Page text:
This was a God-ordained and a God-orchestrated moment not only for this man but for his people and his continent and Philip was ready for it because of his simple obedience.

How do we know the potential in our obedience to the Lord in just being in the right place at the right time, or picking up the telephone at the right moment? God does not have to offer explanations or go into detail to connect us with people to whom He wants to make Himself known. He hears the cry of a seeking heart and manoeuvres someone into position to answer that call.

All He needs from us is a listening ear and a willing heart. He does the rest.

The Gospel Goes Non-Jewish


“And with that the apostles were on their way, continuing to witness and spread the Message of God’s salvation, preaching in every Samaritan town they passed through on their return to Jerusalem.” Acts 8:25 (The Message).

At last the apostles were getting it! Jesus’ instruction to take the message beyond the confines of Jewish geography and religion did not seem to have penetrated until the persecution unleashed by Saul forced the believers outside of Jerusalem. Even then, the apostles remained in the city while the rest of the church fled.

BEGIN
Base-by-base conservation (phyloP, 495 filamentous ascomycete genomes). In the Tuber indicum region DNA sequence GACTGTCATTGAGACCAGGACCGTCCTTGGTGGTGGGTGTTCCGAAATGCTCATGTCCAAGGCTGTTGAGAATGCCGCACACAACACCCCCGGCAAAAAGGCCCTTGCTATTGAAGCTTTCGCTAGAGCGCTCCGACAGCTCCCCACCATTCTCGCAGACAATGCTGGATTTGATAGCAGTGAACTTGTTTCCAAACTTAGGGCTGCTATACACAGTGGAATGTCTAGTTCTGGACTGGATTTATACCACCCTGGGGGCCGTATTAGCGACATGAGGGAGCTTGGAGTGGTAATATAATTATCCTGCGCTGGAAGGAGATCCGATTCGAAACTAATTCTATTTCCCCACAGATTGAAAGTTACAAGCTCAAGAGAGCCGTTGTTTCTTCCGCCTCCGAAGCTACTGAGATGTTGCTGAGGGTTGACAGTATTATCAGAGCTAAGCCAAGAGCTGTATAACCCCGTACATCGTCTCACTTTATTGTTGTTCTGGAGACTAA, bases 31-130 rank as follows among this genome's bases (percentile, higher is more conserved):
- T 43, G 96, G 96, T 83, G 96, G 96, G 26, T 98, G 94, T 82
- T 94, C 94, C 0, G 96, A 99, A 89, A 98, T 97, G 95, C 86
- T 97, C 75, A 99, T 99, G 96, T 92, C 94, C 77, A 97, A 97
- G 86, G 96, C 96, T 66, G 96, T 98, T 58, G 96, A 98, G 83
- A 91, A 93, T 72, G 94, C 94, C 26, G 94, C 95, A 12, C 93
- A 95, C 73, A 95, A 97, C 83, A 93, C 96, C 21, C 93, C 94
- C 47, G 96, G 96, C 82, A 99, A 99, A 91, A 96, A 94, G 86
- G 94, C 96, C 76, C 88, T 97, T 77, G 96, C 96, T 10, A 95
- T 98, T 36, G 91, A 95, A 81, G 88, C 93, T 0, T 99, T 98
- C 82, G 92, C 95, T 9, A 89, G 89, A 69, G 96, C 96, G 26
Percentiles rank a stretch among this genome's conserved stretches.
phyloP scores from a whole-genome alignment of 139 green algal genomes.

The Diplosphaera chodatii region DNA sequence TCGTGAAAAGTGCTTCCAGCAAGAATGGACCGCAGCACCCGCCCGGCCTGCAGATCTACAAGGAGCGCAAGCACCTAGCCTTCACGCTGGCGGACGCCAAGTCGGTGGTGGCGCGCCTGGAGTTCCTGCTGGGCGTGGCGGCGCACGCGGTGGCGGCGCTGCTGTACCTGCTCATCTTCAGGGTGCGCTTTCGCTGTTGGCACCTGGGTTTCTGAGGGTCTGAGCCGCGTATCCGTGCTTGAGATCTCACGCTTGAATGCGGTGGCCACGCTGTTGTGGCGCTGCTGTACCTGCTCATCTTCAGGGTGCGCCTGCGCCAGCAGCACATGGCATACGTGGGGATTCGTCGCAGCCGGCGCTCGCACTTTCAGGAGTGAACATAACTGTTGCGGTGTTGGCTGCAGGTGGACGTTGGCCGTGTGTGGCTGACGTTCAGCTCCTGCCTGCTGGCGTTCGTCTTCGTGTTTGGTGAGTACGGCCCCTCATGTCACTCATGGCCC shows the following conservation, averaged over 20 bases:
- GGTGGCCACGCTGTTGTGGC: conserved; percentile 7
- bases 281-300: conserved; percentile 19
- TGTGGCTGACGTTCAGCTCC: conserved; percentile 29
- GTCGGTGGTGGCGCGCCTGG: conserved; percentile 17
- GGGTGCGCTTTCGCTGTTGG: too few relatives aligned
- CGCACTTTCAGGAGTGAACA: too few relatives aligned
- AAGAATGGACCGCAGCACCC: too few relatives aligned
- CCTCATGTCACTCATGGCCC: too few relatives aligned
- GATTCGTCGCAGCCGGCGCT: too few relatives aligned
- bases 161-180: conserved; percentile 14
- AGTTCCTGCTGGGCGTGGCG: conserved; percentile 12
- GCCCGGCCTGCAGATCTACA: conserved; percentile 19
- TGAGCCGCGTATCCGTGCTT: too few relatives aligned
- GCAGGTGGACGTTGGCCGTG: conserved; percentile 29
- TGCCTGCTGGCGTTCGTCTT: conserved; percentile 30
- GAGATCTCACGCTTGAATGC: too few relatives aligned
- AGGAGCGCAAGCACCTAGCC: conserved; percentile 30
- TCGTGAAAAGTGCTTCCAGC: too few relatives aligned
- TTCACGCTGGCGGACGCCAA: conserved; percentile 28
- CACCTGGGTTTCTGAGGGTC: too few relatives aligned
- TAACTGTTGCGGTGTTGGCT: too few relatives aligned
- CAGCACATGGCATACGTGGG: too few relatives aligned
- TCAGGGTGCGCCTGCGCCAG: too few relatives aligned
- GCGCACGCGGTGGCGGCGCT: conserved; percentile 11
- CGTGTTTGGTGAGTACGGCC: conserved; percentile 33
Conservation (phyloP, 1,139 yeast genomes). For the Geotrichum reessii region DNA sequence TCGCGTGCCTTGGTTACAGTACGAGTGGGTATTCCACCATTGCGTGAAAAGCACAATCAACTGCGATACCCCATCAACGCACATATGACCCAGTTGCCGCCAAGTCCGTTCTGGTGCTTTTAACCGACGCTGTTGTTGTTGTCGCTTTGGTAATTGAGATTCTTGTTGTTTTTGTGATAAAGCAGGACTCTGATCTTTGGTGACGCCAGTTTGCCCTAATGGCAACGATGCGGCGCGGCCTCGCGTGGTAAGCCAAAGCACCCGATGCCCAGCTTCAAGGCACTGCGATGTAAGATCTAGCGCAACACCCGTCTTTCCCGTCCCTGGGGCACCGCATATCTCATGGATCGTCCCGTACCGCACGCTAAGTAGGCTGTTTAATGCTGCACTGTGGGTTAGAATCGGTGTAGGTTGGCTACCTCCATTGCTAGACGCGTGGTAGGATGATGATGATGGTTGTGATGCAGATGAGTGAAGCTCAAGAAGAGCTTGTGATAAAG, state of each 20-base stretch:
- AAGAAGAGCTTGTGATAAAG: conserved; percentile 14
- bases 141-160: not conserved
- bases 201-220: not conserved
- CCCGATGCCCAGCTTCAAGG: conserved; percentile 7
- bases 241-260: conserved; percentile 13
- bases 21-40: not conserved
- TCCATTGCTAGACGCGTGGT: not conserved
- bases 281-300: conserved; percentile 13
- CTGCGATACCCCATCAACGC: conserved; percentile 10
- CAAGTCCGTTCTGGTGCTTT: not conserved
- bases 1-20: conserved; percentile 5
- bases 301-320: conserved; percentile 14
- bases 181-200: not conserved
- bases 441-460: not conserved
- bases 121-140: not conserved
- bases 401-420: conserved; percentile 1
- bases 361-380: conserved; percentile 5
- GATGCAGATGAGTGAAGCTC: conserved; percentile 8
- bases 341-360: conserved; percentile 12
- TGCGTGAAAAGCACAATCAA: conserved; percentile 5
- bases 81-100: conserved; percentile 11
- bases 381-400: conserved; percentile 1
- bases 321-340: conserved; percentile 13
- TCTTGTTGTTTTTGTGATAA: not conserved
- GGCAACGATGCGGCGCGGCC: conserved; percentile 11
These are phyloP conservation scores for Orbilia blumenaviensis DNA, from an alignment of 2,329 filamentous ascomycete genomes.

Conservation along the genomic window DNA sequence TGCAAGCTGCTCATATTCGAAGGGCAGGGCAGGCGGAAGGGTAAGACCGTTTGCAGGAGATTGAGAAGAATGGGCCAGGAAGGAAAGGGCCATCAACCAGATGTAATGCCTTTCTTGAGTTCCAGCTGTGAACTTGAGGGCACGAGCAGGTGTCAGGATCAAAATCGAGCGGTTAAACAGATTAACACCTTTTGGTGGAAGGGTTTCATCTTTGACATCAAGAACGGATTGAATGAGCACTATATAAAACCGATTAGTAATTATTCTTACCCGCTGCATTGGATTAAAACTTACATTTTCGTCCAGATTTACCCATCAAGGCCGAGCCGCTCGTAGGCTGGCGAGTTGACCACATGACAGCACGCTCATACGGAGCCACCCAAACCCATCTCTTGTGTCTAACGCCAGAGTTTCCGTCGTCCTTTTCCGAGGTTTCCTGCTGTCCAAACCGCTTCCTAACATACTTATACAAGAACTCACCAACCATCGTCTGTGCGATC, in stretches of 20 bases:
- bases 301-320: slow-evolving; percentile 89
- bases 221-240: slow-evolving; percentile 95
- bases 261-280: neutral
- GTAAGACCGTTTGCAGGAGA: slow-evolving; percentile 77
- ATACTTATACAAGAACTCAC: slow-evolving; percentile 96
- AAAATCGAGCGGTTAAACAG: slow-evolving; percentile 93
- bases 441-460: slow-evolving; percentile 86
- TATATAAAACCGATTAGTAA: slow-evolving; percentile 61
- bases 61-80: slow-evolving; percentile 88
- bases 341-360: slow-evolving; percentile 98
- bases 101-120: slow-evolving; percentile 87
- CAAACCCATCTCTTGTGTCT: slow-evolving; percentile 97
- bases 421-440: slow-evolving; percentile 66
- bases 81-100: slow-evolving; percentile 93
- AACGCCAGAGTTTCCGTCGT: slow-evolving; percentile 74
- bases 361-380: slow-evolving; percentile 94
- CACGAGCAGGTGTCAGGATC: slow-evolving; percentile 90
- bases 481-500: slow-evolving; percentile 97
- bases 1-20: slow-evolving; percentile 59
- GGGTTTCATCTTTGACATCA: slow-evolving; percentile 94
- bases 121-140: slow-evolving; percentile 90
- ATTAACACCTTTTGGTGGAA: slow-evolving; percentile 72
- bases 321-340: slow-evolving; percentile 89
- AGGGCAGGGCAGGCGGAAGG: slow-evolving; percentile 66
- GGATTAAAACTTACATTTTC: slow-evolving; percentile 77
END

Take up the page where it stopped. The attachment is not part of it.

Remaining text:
Philip was one of the men chosen to serve the widows, along with Stephen and five others. He certainly had no intention of suffering the same fate as Stephen so he took his family and settled in Samaria beyond the clutches of the fanatical Pharisees in Judea.

Unlike the apostles, he had no scruples about spreading the message wherever he went. When he began to preach Jesus to the Samaritan people, something amazing happened. They believed and shared in the life-changing miracle their faith in the Messiah brought.

Peter and John were commissioned to check on what was happening in Samaria. They were still hesitant about stepping outside their Jewish boundaries but what was happening in Samaria through Philip was enough to convince them that the Holy Spirit was doing the same thing in non-Jewish people as He was doing among the Jews.

They left the city where Philip was ministering, convinced that the message of Jesus was not only for the Jews. They set off home armed with a new freedom to spread the message wherever they went, including to the half-breed Jews they had previously despised.

Like any other ordinary believer, their progress in understanding the message and the heart of God was a step-by-step journey, loosing them from their old yoke of superiority and prejudice and teaching them to walk in the yoke of their Master where the artificial divisions caused by race, colour, culture and language were superseded by the new culture of the kingdom of God.